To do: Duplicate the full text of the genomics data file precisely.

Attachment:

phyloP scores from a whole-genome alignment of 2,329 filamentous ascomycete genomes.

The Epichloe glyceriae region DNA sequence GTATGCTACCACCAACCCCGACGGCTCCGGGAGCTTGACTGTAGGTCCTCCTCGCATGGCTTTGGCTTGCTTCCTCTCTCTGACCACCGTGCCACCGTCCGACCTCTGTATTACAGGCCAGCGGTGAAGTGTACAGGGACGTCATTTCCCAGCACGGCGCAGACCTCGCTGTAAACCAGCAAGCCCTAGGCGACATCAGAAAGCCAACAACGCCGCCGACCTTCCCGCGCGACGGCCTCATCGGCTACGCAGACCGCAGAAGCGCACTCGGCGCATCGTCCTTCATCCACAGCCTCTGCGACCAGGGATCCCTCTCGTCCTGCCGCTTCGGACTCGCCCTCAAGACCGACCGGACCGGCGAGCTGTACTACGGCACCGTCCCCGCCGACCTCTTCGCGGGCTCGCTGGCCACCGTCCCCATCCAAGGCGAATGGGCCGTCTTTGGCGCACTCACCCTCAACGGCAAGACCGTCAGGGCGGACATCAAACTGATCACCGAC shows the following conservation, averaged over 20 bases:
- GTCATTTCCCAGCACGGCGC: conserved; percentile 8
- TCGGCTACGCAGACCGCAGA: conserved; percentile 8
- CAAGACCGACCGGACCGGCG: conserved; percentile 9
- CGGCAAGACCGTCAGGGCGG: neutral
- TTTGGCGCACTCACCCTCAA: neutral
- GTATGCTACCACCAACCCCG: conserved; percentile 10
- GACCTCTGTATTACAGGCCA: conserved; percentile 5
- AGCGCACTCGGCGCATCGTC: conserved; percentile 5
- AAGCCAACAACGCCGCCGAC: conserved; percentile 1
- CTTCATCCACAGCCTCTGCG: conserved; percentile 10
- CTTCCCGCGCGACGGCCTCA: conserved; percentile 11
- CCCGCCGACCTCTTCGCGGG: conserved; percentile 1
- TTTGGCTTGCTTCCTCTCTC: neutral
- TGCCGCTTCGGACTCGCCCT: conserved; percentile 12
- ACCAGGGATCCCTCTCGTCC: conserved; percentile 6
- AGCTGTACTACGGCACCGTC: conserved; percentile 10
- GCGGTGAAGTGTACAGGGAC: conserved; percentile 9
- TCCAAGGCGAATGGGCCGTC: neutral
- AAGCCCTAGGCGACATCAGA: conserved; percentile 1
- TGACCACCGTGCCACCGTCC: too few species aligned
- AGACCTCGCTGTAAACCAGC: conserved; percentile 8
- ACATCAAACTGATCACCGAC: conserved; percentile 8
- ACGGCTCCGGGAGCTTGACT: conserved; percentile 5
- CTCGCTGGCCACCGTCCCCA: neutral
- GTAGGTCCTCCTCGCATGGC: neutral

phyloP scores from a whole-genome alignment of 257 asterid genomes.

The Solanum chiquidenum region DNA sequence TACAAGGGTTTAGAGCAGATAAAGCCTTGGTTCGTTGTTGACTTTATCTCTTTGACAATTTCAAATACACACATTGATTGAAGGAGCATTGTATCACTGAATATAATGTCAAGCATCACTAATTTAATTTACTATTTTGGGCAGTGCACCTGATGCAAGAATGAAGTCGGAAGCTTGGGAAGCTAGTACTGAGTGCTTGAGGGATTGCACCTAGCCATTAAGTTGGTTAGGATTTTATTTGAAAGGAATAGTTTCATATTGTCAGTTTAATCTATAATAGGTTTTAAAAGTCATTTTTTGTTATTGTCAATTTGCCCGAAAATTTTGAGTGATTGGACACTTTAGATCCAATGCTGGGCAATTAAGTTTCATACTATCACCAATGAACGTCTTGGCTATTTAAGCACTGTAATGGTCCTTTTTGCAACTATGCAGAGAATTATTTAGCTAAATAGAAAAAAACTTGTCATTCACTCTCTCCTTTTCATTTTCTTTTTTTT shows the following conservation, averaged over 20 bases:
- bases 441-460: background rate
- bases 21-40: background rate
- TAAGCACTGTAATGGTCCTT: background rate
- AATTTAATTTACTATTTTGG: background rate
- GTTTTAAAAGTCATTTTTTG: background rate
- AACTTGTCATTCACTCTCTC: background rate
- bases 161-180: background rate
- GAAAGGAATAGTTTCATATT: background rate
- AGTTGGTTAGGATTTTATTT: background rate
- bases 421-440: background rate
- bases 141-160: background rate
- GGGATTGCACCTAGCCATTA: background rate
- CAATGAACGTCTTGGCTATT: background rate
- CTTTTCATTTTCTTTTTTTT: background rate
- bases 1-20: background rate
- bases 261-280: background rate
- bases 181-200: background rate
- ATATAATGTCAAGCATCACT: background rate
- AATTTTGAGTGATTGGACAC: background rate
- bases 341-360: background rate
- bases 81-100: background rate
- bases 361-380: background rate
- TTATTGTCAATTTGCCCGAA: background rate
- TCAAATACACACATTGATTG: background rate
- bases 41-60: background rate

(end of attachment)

phyloP scores from a whole-genome alignment of 2,329 filamentous ascomycete genomes.

The Epichloe glyceriae region DNA sequence GTATGCTACCACCAACCCCGACGGCTCCGGGAGCTTGACTGTAGGTCCTCCTCGCATGGCTTTGGCTTGCTTCCTCTCTCTGACCACCGTGCCACCGTCCGACCTCTGTATTACAGGCCAGCGGTGAAGTGTACAGGGACGTCATTTCCCAGCACGGCGCAGACCTCGCTGTAAACCAGCAAGCCCTAGGCGACATCAGAAAGCCAACAACGCCGCCGACCTTCCCGCGCGACGGCCTCATCGGCTACGCAGACCGCAGAAGCGCACTCGGCGCATCGTCCTTCATCCACAGCCTCTGCGACCAGGGATCCCTCTCGTCCTGCCGCTTCGGACTCGCCCTCAAGACCGACCGGACCGGCGAGCTGTACTACGGCACCGTCCCCGCCGACCTCTTCGCGGGCTCGCTGGCCACCGTCCCCATCCAAGGCGAATGGGCCGTCTTTGGCGCACTCACCCTCAACGGCAAGACCGTCAGGGCGGACATCAAACTGATCACCGAC shows the following conservation, averaged over 20 bases:
- GTCATTTCCCAGCACGGCGC: conserved; percentile 8
- TCGGCTACGCAGACCGCAGA: conserved; percentile 8
- CAAGACCGACCGGACCGGCG: conserved; percentile 9
- CGGCAAGACCGTCAGGGCGG: neutral
- TTTGGCGCACTCACCCTCAA: neutral
- GTATGCTACCACCAACCCCG: conserved; percentile 10
- GACCTCTGTATTACAGGCCA: conserved; percentile 5
- AGCGCACTCGGCGCATCGTC: conserved; percentile 5
- AAGCCAACAACGCCGCCGAC: conserved; percentile 1
- CTTCATCCACAGCCTCTGCG: conserved; percentile 10
- CTTCCCGCGCGACGGCCTCA: conserved; percentile 11
- CCCGCCGACCTCTTCGCGGG: conserved; percentile 1
- TTTGGCTTGCTTCCTCTCTC: neutral
- TGCCGCTTCGGACTCGCCCT: conserved; percentile 12
- ACCAGGGATCCCTCTCGTCC: conserved; percentile 6
- AGCTGTACTACGGCACCGTC: conserved; percentile 10
- GCGGTGAAGTGTACAGGGAC: conserved; percentile 9
- TCCAAGGCGAATGGGCCGTC: neutral
- AAGCCCTAGGCGACATCAGA: conserved; percentile 1
- TGACCACCGTGCCACCGTCC: too few species aligned
- AGACCTCGCTGTAAACCAGC: conserved; percentile 8
- ACATCAAACTGATCACCGAC: conserved; percentile 8
- ACGGCTCCGGGAGCTTGACT: conserved; percentile 5
- CTCGCTGGCCACCGTCCCCA: neutral
- GTAGGTCCTCCTCGCATGGC: neutral

phyloP scores from a whole-genome alignment of 257 asterid genomes.

The Solanum chiquidenum region DNA sequence TACAAGGGTTTAGAGCAGATAAAGCCTTGGTTCGTTGTTGACTTTATCTCTTTGACAATTTCAAATACACACATTGATTGAAGGAGCATTGTATCACTGAATATAATGTCAAGCATCACTAATTTAATTTACTATTTTGGGCAGTGCACCTGATGCAAGAATGAAGTCGGAAGCTTGGGAAGCTAGTACTGAGTGCTTGAGGGATTGCACCTAGCCATTAAGTTGGTTAGGATTTTATTTGAAAGGAATAGTTTCATATTGTCAGTTTAATCTATAATAGGTTTTAAAAGTCATTTTTTGTTATTGTCAATTTGCCCGAAAATTTTGAGTGATTGGACACTTTAGATCCAATGCTGGGCAATTAAGTTTCATACTATCACCAATGAACGTCTTGGCTATTTAAGCACTGTAATGGTCCTTTTTGCAACTATGCAGAGAATTATTTAGCTAAATAGAAAAAAACTTGTCATTCACTCTCTCCTTTTCATTTTCTTTTTTTT shows the following conservation, averaged over 20 bases:
- bases 441-460: background rate
- bases 21-40: background rate
- TAAGCACTGTAATGGTCCTT: background rate
- AATTTAATTTACTATTTTGG: background rate
- GTTTTAAAAGTCATTTTTTG: background rate
- AACTTGTCATTCACTCTCTC: background rate
- bases 161-180: background rate
- GAAAGGAATAGTTTCATATT: background rate
- AGTTGGTTAGGATTTTATTT: background rate
- bases 421-440: background rate
- bases 141-160: background rate
- GGGATTGCACCTAGCCATTA: background rate
- CAATGAACGTCTTGGCTATT: background rate
- CTTTTCATTTTCTTTTTTTT: background rate
- bases 1-20: background rate
- bases 261-280: background rate
- bases 181-200: background rate
- ATATAATGTCAAGCATCACT: background rate
- AATTTTGAGTGATTGGACAC: background rate
- bases 341-360: background rate
- bases 81-100: background rate
- bases 361-380: background rate
- TTATTGTCAATTTGCCCGAA: background rate
- TCAAATACACACATTGATTG: background rate
- bases 41-60: background rate